The Confederation of the Carolinas was the first to truly become independent (not including Virginia's half-hearted secessionist movements it experienced in 1800), with Andrew Jackson, its eager military dictator, having caught wind Crawford's plot to overthrow the government in New York. In fact, Jackson was offered a role in the new government by Crawford, in an attempt to keep north and south together and to pressure Virginia and Maryland back into the fold, but Jackson had said, "It is better or north and south, for free and slave-holding, to part ways and restart this grand American adventure under their own terms." Surprisingly, Jackson's hypnotic control over his loyal soldiers did not stop him from peacefully having the Confederation adopt a very similar constitution to that of Virginias in 1805, after several years of military rule and quelling a slave uprising. He also broke the spirit of the remaining tribes in West Carolina, sending them fleeing into the Ohio Country where they were then vanquished by Virginian and Union forces. Native power east of the Mississippi was finally gone forever. And while there was a Constitution, Jackson was so wildly popular he was essentially doing whatever he wanted.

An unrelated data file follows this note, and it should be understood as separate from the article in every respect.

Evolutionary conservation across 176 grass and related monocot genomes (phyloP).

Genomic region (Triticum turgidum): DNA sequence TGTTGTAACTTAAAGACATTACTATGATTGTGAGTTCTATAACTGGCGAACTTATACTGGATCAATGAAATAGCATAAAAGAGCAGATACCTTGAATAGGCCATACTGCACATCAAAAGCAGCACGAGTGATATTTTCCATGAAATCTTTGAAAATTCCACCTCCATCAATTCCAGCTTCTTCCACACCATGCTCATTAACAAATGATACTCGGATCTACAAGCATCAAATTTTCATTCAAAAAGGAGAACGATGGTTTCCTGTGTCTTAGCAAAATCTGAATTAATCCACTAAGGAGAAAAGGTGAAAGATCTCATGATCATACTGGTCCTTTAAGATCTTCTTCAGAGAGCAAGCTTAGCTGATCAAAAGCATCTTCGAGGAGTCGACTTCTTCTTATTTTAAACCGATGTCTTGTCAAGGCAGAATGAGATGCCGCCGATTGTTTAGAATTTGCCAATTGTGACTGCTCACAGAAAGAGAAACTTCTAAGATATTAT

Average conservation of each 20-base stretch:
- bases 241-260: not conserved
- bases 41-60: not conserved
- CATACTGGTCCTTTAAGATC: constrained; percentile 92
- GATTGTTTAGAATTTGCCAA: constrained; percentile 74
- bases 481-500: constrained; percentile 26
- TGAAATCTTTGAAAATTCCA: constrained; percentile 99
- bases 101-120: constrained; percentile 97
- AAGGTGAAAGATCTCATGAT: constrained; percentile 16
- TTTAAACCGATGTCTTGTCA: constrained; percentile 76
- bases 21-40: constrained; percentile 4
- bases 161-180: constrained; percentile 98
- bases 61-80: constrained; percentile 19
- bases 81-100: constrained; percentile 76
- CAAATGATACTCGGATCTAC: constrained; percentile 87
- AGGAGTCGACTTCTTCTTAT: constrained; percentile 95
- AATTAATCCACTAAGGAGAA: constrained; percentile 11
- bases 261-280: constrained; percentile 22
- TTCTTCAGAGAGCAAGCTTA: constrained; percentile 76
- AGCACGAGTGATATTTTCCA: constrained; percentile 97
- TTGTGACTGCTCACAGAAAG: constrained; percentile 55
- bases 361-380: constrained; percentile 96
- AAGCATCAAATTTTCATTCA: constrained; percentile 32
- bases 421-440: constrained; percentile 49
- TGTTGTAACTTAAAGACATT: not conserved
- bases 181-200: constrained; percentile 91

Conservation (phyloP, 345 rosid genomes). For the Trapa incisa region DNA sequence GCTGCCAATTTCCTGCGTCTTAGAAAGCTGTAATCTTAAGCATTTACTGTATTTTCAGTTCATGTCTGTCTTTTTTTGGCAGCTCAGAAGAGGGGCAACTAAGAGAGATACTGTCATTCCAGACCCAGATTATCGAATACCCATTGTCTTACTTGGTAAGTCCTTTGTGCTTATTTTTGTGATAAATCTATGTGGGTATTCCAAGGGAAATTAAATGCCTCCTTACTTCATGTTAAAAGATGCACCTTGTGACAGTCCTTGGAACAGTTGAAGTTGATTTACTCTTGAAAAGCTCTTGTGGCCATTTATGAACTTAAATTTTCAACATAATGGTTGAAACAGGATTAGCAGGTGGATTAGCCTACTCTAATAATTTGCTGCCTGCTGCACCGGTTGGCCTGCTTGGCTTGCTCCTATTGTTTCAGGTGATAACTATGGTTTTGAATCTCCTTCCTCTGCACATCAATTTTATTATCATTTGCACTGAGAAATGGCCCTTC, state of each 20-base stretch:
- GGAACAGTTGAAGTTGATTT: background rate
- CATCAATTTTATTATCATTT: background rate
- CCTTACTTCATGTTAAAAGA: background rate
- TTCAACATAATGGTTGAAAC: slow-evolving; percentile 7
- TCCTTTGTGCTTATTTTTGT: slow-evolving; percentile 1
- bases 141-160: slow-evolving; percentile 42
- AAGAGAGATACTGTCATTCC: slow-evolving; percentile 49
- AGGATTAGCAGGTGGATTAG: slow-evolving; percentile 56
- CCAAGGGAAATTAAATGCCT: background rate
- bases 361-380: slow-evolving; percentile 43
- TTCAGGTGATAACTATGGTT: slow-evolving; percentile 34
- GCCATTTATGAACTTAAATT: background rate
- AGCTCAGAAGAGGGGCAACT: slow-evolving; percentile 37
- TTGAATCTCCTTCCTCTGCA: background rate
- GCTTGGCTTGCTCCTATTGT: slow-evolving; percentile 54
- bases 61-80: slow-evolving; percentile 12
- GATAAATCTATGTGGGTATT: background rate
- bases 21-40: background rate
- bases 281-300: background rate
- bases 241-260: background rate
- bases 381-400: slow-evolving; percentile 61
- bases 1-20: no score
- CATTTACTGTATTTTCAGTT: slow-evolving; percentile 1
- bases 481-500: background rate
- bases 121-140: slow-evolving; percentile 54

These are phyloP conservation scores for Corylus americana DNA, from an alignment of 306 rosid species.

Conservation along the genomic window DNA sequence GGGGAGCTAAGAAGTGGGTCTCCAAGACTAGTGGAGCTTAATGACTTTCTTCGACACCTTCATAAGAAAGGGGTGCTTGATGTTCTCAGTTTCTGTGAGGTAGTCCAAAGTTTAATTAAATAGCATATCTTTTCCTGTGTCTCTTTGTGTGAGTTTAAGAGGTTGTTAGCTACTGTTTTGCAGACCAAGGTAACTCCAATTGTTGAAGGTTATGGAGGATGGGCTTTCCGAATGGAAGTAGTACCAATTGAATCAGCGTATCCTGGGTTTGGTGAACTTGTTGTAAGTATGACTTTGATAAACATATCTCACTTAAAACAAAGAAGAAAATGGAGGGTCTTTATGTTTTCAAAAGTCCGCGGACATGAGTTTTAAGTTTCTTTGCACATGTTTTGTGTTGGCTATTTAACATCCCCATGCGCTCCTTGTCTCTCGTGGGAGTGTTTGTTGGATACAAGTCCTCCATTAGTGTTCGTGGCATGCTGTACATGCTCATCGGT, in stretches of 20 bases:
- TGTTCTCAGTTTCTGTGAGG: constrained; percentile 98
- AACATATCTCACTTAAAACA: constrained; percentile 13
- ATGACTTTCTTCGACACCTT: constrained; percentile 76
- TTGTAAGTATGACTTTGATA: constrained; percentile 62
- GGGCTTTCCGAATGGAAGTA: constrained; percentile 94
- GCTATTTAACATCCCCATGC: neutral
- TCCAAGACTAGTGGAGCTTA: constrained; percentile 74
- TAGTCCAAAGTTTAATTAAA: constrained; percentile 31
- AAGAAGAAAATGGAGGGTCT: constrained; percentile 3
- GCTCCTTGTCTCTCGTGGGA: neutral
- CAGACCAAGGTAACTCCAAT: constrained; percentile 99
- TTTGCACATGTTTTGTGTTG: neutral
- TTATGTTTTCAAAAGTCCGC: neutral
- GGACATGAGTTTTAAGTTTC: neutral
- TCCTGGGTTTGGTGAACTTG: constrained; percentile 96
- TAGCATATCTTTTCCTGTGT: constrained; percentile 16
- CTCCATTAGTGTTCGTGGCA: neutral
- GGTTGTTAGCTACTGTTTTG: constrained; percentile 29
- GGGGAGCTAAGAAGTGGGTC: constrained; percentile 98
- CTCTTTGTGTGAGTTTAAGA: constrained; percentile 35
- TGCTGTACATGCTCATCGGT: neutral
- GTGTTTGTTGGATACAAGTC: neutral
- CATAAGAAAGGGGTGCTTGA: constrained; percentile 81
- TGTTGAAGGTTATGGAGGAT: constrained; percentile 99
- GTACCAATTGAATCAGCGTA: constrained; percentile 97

The Carolinas adopted a unique flag bearing a blue cross over a red-above-white horizontal banner. In the upper corner was a crescent, an old symbol of the militias of the Revolutionary War, and in the center of the cross were three small white stars, symbolizing the union of North, South, and West Carolina around a central larger white star. A "noble heraldic vulture" was adopted as the country's official seal, with Jackson saying it symbolized the scavenging of the remnants of the former US states and how they would survive after its death. Also Jackson just really liked vultures and thought it would look sharp on a shako and a war drum; he wasn't wrong.